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recently I am studying PF. And I am stuck in APF for a few days, though I derived many times. Here is my question:

I followed the framework of this paper. The APF is defined in Algorithm 1: enter image description here

The authors define the weight function $w_n(x_{n-1:n}) = \frac{p(y_n|x_n)p(x_n|x_{n-1})}{q(x_n, y_n|x_{n-1})} = \frac{p(y_n|x_n)p(x_n|x_{n-1})}{q(x_n|y_n, x_{n-1})q(y_n|x_{n-1})}$

The $q_\theta(y_{n+1}|X_n^i)$ makes me very confused. I see some papers define it as predictive likelihood $q_\theta(y_{n+1}|X_n^i) \equiv p(y_{n+1}|X_n^i)$.

  1. In $n$-th step, the $y_{n+1}$ should not be observed, how do I calculate this term?
  2. In some contexts, $p(y_{n}|X_{n-1}^i) \equiv p(y_{n}|\mu(X_{n-1}^i)) $, where $\mu(\cdot)$ is the characterization of $\mu(X_{n-1}^i)$ like mode or mean, but $X_{n-1}^i$ is known in $n$ step right? Why do I need another function?
  3. In sequential monte carlo, the weights are designed for $\frac{p(x_{1:n}|y_{1:n})}{q(x_{1:n}|y_{1:n})}$, but in filtering problem, the target distribution is the marginal distribution $p(x_n|y_{1:n})$, how is the equivalence of two terms?

Many thanks for your help!

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  • $\begingroup$ The auxiliary particle filter is the same as a regular SISR but with a specific proposal distribution that is meant to resemble the optimal proposal distribution using only the two distributions of the model—the state transition and the observation density. The downside is that you have to iterate over your particles twice per iteration instead of once. What’s confusing you is probably that writing down the APF proposal looks weird because it’s a mixture distribution whose wrights rely on the observation density. $\endgroup$
    – Taylor
    Jul 12, 2023 at 15:52
  • $\begingroup$ @Taylor Hi thanks for your comment, I did some some contexts did two resampling per iteration. But the framework I provided said only one resampling is enough. Thus I am confused. Could you write an answer? $\endgroup$ Jul 12, 2023 at 16:13
  • $\begingroup$ They're presenting it differently from the original paper. The original paper emphasizes the auxiliary variable more. In this review paper, I think of step 2 in their algorithm 1 as getting the "stage 1 weights" of the proposal distribution. $\endgroup$
    – Taylor
    Jul 12, 2023 at 16:30
  • $\begingroup$ @Taylor I have added the definition of the weight in this review paper. It seems that the step 2 is a mix of stage 1 and 2? $\endgroup$ Jul 12, 2023 at 17:01

1 Answer 1

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If you're trying to learn about this for the first time, I'd check out the original paper: https://www.jstor.org/stable/2670179 Speaking for myself, I don't like to mix references on this topic because explanations vary.

  • There can be equivocation on what "resampling" means,
  • people can de-emphasize the auxiliary variable (even though that's where the algorithm gets its name from),
  • alternative descriptions of the algorithm can describe the last step of an iteration as the first step of the iteration, or vice versa, and
  • there is a weaker incentive for recent papers to re-explain everything in as much detail as older papers.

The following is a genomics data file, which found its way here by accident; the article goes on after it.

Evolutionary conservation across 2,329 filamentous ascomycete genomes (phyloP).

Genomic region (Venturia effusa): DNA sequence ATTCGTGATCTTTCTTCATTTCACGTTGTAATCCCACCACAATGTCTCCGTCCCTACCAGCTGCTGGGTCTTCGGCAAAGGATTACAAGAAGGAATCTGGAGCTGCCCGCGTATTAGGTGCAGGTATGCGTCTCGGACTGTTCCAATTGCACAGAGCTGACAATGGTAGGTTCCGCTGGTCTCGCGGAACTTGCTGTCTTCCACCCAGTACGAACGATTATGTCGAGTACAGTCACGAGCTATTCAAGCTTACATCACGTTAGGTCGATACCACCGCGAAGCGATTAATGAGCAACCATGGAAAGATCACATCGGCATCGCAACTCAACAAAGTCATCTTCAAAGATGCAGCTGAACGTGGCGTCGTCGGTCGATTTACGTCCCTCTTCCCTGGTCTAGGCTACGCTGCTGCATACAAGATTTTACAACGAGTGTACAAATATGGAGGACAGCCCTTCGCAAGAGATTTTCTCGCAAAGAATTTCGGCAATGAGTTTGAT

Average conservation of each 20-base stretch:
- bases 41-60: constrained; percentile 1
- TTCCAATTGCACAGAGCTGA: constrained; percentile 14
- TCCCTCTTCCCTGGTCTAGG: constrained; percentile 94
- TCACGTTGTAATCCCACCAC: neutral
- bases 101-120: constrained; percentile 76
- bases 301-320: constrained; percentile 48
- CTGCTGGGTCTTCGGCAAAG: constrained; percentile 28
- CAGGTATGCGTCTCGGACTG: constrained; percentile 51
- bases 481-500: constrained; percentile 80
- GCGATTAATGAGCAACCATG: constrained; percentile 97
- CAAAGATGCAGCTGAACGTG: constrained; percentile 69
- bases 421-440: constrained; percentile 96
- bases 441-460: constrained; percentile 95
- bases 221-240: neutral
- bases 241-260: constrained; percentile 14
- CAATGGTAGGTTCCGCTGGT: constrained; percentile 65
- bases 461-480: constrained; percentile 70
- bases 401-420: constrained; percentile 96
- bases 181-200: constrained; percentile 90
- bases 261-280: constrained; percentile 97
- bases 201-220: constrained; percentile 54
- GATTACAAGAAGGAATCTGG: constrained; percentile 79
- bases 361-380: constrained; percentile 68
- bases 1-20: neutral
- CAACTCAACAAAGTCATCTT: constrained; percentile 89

It also helps to code it up yourself. Here's my implementation in c++.

To answer your questions:


  1. In $n$-th step, the $y_{n+1}$ should not be observed, how do I calculate this term?

Yes, that's right. But in the $n+1$-th step, it is, and at some point you're starting this step with "old" particles from time $n$. There's another problem, though. And that is that the predictive density is usually intractable. That's why they do the $\mu(\cdot)$ thing that you talk about in the next bullet point.

  1. In some contexts, $p(y_{n}|X_{n-1}^i) \equiv p(y_{n}|\mu(X_{n-1}^i))$, where $\mu(\cdot)$ is the characterization of $\mu(X_{n-1}^i)$ like mode or mean, but $X_{n-1}^i$ is known in $n$ step right? Why do I need another function?

$p(y_{n}|\mu(X_{n-1}^i))$ is just an approximation. It's not the same. You're just really trying to use the most up-to-date observation in any way you can. You pick $\mu$ yourself. It's a tuning choice. Then you apply it to all the particles you have, yes.

  1. In sequential monte carlo, the weights are designed for $\frac{p(x_{1:n}|y_{1:n})}{q(x_{1:n}|y_{1:n})}$, but in filtering problem, the target distribution is the marginal distribution $p(x_n|y_{1:n})$, how is the equivalence of two terms?

This is a minor issue. The filtering distribution is the marginal of the smoothing distribution. Writing the smoothing means you just don't have to write a bunch of integrals or sums.

Algorithmically you can save memory and only save the last stage of the trajectories, or you can save the entire paths.

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  • $\begingroup$ thank you for your answer. Still confused at the first point you answered. The review paper integrated $p(y_{n+1}|X^i_{n})$ in n-th step weight, at this moment, the $y_{n+1}$ is unknown. You are saying that at next step $y_{n+1}$ is known. I want to know what is $p(y_{n+1}|X^i_{n})$ whether it is intractable. Thanks $\endgroup$ Jul 13, 2023 at 6:42
  • $\begingroup$ $p(y_{n+1}|X^i_{n}) = \int p(y_{n+1} \mid x_{n+1}) p(x_{n+1} | x_n) dx_{n+1}$. It's a mixture distribution using the observation density and the state transition density. The APF does not assume it is tractable, but it does try to approximate it with $ \int p(y_{n+1} \mid \mu(x_{n})) p(x_{n+1} | x_n) dx_{n+1} = p(y_{n+1} \mid \mu(x_{n}))$. $\endgroup$
    – Taylor
    Jul 13, 2023 at 14:22
  • $\begingroup$ I see, thank you! $\endgroup$ Jul 14, 2023 at 3:02

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